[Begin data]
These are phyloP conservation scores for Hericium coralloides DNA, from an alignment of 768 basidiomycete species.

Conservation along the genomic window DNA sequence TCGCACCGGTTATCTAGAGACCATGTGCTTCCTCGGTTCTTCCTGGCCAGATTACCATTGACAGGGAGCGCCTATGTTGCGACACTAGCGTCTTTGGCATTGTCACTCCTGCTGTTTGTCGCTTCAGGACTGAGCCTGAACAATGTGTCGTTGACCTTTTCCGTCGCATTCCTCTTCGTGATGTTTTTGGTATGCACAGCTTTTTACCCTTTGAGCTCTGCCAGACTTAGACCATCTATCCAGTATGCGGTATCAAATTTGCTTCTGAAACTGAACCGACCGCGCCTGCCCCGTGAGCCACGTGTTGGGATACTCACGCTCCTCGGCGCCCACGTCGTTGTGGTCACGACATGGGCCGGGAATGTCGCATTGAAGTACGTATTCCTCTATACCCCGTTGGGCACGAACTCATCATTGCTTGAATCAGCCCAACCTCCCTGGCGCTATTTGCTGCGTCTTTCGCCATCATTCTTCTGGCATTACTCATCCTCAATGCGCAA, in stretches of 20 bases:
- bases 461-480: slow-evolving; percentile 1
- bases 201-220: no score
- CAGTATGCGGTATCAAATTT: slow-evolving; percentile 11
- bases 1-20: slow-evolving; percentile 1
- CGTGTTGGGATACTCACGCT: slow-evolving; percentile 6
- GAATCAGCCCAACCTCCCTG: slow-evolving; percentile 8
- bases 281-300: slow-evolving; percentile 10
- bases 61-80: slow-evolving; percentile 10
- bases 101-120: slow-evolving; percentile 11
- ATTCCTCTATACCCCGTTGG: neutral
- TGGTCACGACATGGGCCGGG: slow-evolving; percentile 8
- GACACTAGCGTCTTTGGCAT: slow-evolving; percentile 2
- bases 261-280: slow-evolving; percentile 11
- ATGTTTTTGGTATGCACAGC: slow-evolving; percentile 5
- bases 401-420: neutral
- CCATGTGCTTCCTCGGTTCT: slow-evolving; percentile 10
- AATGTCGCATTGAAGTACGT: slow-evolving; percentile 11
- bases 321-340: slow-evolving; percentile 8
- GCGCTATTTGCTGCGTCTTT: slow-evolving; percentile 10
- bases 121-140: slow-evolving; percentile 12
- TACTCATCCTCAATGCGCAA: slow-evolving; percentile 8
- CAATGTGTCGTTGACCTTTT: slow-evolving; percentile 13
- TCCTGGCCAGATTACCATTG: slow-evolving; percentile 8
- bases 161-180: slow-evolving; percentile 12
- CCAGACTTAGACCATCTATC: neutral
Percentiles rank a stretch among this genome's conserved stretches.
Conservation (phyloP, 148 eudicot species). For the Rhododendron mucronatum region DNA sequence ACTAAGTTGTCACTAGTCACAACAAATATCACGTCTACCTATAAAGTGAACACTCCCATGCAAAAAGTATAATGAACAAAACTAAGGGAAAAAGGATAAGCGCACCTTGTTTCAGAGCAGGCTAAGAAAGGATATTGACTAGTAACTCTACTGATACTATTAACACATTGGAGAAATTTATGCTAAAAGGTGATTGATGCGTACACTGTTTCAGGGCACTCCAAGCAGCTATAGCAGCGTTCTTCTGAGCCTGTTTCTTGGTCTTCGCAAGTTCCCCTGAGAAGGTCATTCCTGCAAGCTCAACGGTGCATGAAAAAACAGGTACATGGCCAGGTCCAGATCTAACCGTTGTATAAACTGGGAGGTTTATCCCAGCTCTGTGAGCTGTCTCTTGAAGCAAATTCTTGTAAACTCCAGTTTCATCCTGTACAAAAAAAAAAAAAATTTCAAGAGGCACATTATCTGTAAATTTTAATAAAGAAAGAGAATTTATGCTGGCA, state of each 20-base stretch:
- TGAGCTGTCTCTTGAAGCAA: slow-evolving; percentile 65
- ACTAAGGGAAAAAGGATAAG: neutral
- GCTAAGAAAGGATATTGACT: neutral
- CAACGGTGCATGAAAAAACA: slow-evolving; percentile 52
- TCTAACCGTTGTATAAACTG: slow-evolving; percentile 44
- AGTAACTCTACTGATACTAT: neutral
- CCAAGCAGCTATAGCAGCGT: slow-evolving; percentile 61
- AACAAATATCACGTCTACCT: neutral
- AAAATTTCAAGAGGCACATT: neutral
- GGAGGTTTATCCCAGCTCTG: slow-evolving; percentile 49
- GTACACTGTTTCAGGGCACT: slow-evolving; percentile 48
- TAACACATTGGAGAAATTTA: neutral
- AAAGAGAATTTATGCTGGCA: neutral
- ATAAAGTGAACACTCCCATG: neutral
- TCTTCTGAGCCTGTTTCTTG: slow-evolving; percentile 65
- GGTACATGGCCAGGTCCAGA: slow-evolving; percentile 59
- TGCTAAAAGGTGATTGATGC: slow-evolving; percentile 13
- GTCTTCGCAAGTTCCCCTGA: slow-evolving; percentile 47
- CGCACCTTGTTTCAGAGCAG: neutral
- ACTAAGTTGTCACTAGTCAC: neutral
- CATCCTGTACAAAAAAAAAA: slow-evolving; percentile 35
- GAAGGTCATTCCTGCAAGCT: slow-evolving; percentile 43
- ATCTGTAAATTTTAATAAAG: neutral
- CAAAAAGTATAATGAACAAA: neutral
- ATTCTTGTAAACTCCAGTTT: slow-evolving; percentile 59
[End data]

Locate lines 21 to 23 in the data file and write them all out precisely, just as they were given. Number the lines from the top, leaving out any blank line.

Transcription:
- GCGCTATTTGCTGCGTCTTT: slow-evolving; percentile 10
- bases 121-140: slow-evolving; percentile 12
- TACTCATCCTCAATGCGCAA: slow-evolving; percentile 8